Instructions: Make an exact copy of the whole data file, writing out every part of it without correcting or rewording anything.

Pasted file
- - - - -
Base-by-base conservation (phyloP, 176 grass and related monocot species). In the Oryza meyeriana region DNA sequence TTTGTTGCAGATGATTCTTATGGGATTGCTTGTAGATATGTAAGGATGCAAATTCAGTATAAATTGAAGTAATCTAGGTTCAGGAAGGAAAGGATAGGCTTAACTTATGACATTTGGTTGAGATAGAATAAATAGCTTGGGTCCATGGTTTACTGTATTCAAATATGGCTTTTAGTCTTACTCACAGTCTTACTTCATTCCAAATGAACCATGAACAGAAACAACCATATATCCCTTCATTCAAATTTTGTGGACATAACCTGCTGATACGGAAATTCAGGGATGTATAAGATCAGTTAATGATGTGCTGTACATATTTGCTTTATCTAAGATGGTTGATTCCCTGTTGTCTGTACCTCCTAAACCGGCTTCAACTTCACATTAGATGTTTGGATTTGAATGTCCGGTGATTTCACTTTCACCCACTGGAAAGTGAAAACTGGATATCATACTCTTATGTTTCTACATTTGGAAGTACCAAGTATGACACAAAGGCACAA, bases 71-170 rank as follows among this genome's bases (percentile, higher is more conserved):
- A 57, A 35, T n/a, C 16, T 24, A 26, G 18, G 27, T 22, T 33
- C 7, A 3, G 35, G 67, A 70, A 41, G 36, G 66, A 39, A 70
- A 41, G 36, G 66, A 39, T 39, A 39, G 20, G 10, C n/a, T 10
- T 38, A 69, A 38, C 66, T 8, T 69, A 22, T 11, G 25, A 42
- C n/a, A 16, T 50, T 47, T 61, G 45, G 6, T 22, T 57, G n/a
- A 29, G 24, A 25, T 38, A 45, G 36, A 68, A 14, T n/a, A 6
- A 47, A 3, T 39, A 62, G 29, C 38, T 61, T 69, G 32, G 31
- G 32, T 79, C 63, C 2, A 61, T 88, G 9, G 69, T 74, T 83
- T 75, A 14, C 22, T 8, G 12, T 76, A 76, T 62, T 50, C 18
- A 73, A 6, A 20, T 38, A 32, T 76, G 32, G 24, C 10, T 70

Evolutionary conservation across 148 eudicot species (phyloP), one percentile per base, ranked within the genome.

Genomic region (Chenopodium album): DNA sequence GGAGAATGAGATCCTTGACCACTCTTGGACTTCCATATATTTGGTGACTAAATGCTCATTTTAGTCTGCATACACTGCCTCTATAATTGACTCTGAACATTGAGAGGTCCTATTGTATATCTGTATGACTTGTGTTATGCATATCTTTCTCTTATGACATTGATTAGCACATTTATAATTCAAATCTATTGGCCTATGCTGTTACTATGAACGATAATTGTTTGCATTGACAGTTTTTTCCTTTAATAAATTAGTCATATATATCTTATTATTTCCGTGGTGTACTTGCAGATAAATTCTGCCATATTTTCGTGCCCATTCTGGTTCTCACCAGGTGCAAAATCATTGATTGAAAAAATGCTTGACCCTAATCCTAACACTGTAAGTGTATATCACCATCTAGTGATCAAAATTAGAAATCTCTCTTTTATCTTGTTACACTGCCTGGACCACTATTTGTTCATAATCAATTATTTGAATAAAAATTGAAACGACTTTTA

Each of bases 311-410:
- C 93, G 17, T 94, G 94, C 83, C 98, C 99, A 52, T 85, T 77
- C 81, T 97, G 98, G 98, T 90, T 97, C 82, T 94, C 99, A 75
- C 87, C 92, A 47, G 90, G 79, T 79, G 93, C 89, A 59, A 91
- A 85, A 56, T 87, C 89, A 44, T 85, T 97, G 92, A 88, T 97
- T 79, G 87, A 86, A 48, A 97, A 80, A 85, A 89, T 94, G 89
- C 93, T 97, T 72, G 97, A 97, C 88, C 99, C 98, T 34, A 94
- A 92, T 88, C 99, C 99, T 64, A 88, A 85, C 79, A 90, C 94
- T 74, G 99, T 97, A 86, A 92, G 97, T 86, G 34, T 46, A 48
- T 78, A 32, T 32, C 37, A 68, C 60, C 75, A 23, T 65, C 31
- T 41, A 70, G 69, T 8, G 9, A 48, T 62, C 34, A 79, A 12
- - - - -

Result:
Base-by-base conservation (phyloP, 176 grass and related monocot species). In the Oryza meyeriana region DNA sequence TTTGTTGCAGATGATTCTTATGGGATTGCTTGTAGATATGTAAGGATGCAAATTCAGTATAAATTGAAGTAATCTAGGTTCAGGAAGGAAAGGATAGGCTTAACTTATGACATTTGGTTGAGATAGAATAAATAGCTTGGGTCCATGGTTTACTGTATTCAAATATGGCTTTTAGTCTTACTCACAGTCTTACTTCATTCCAAATGAACCATGAACAGAAACAACCATATATCCCTTCATTCAAATTTTGTGGACATAACCTGCTGATACGGAAATTCAGGGATGTATAAGATCAGTTAATGATGTGCTGTACATATTTGCTTTATCTAAGATGGTTGATTCCCTGTTGTCTGTACCTCCTAAACCGGCTTCAACTTCACATTAGATGTTTGGATTTGAATGTCCGGTGATTTCACTTTCACCCACTGGAAAGTGAAAACTGGATATCATACTCTTATGTTTCTACATTTGGAAGTACCAAGTATGACACAAAGGCACAA, bases 71-170 rank as follows among this genome's bases (percentile, higher is more conserved):
- A 57, A 35, T n/a, C 16, T 24, A 26, G 18, G 27, T 22, T 33
- C 7, A 3, G 35, G 67, A 70, A 41, G 36, G 66, A 39, A 70
- A 41, G 36, G 66, A 39, T 39, A 39, G 20, G 10, C n/a, T 10
- T 38, A 69, A 38, C 66, T 8, T 69, A 22, T 11, G 25, A 42
- C n/a, A 16, T 50, T 47, T 61, G 45, G 6, T 22, T 57, G n/a
- A 29, G 24, A 25, T 38, A 45, G 36, A 68, A 14, T n/a, A 6
- A 47, A 3, T 39, A 62, G 29, C 38, T 61, T 69, G 32, G 31
- G 32, T 79, C 63, C 2, A 61, T 88, G 9, G 69, T 74, T 83
- T 75, A 14, C 22, T 8, G 12, T 76, A 76, T 62, T 50, C 18
- A 73, A 6, A 20, T 38, A 32, T 76, G 32, G 24, C 10, T 70

Evolutionary conservation across 148 eudicot species (phyloP), one percentile per base, ranked within the genome.

Genomic region (Chenopodium album): DNA sequence GGAGAATGAGATCCTTGACCACTCTTGGACTTCCATATATTTGGTGACTAAATGCTCATTTTAGTCTGCATACACTGCCTCTATAATTGACTCTGAACATTGAGAGGTCCTATTGTATATCTGTATGACTTGTGTTATGCATATCTTTCTCTTATGACATTGATTAGCACATTTATAATTCAAATCTATTGGCCTATGCTGTTACTATGAACGATAATTGTTTGCATTGACAGTTTTTTCCTTTAATAAATTAGTCATATATATCTTATTATTTCCGTGGTGTACTTGCAGATAAATTCTGCCATATTTTCGTGCCCATTCTGGTTCTCACCAGGTGCAAAATCATTGATTGAAAAAATGCTTGACCCTAATCCTAACACTGTAAGTGTATATCACCATCTAGTGATCAAAATTAGAAATCTCTCTTTTATCTTGTTACACTGCCTGGACCACTATTTGTTCATAATCAATTATTTGAATAAAAATTGAAACGACTTTTA

Each of bases 311-410:
- C 93, G 17, T 94, G 94, C 83, C 98, C 99, A 52, T 85, T 77
- C 81, T 97, G 98, G 98, T 90, T 97, C 82, T 94, C 99, A 75
- C 87, C 92, A 47, G 90, G 79, T 79, G 93, C 89, A 59, A 91
- A 85, A 56, T 87, C 89, A 44, T 85, T 97, G 92, A 88, T 97
- T 79, G 87, A 86, A 48, A 97, A 80, A 85, A 89, T 94, G 89
- C 93, T 97, T 72, G 97, A 97, C 88, C 99, C 98, T 34, A 94
- A 92, T 88, C 99, C 99, T 64, A 88, A 85, C 79, A 90, C 94
- T 74, G 99, T 97, A 86, A 92, G 97, T 86, G 34, T 46, A 48
- T 78, A 32, T 32, C 37, A 68, C 60, C 75, A 23, T 65, C 31
- T 41, A 70, G 69, T 8, G 9, A 48, T 62, C 34, A 79, A 12